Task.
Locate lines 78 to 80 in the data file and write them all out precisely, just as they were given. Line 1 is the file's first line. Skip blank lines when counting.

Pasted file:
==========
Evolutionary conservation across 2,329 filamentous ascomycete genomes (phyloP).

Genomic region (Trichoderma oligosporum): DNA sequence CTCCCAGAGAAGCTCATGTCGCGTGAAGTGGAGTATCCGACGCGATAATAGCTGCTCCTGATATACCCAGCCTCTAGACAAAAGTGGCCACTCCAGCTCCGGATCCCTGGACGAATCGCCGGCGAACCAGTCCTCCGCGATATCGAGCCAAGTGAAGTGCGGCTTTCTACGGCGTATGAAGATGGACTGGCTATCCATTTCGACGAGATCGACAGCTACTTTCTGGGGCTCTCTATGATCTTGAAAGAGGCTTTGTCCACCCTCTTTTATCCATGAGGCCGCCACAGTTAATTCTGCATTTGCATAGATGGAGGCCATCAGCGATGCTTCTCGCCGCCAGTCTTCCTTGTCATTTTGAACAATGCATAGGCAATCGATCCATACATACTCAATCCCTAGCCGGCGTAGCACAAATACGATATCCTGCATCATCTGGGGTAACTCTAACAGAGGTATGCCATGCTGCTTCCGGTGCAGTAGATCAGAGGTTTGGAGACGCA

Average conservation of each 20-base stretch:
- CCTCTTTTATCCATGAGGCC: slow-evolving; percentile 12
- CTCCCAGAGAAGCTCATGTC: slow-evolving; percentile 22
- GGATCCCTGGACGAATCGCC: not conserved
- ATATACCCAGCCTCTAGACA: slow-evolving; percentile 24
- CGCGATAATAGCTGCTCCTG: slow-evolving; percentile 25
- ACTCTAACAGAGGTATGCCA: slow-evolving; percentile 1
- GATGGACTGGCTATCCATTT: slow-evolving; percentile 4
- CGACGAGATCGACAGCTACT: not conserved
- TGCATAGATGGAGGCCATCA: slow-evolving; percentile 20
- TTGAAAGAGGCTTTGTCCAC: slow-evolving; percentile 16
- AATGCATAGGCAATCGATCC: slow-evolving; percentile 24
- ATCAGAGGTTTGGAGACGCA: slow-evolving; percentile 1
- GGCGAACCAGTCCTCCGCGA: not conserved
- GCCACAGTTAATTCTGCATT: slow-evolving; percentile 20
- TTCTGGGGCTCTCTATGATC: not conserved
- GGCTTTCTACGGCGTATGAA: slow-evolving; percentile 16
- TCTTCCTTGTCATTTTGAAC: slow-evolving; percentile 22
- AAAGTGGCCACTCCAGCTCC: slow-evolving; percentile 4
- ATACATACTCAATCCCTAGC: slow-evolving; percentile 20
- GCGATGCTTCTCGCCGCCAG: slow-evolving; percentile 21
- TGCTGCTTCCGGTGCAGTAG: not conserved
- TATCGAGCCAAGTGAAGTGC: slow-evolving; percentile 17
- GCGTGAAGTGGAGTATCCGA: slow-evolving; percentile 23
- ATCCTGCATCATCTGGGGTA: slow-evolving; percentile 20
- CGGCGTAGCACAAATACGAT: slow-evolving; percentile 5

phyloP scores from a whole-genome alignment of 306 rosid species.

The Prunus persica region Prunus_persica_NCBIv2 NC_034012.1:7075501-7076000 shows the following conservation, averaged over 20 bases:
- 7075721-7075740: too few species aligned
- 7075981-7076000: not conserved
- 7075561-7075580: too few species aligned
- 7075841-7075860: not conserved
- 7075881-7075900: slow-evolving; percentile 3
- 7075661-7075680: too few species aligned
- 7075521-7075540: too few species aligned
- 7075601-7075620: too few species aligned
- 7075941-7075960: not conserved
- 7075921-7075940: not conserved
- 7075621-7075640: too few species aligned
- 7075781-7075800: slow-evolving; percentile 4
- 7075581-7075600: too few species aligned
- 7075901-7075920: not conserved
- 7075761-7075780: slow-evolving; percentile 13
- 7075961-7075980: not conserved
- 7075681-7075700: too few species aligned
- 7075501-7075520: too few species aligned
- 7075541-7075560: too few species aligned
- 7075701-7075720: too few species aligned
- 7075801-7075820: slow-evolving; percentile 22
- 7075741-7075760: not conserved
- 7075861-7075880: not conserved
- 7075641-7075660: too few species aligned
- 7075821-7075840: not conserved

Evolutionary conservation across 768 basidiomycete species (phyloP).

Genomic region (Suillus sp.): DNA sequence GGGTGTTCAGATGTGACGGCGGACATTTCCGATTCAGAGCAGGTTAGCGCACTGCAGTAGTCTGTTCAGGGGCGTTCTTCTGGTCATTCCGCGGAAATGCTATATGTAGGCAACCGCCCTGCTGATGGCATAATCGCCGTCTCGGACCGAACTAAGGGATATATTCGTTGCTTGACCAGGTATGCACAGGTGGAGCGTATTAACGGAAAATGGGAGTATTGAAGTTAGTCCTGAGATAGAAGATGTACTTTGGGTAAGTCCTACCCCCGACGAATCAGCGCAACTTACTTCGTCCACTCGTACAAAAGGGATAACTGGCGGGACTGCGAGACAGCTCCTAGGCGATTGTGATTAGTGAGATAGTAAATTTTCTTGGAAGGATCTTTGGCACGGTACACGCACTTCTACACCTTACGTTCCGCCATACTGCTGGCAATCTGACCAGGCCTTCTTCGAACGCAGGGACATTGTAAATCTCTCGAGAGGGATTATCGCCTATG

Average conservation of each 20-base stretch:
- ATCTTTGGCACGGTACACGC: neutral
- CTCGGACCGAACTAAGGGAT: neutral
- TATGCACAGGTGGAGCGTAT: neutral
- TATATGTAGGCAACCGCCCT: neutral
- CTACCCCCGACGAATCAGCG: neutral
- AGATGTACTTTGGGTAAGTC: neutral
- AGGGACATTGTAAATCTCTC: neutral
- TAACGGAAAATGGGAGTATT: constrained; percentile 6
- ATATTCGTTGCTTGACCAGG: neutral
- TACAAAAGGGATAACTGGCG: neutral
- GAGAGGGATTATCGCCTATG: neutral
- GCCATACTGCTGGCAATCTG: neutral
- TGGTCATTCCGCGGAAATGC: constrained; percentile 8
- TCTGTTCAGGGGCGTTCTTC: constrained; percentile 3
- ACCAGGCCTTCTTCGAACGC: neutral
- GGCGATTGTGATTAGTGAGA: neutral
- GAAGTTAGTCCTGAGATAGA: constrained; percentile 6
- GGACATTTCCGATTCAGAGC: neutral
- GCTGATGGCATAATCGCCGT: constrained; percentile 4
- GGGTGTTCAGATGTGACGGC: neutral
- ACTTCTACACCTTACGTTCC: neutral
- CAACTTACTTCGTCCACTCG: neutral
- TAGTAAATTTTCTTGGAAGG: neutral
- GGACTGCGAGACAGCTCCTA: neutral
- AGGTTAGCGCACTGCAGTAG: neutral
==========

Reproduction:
- GGGTGTTCAGATGTGACGGC: neutral
- ACTTCTACACCTTACGTTCC: neutral
- CAACTTACTTCGTCCACTCG: neutral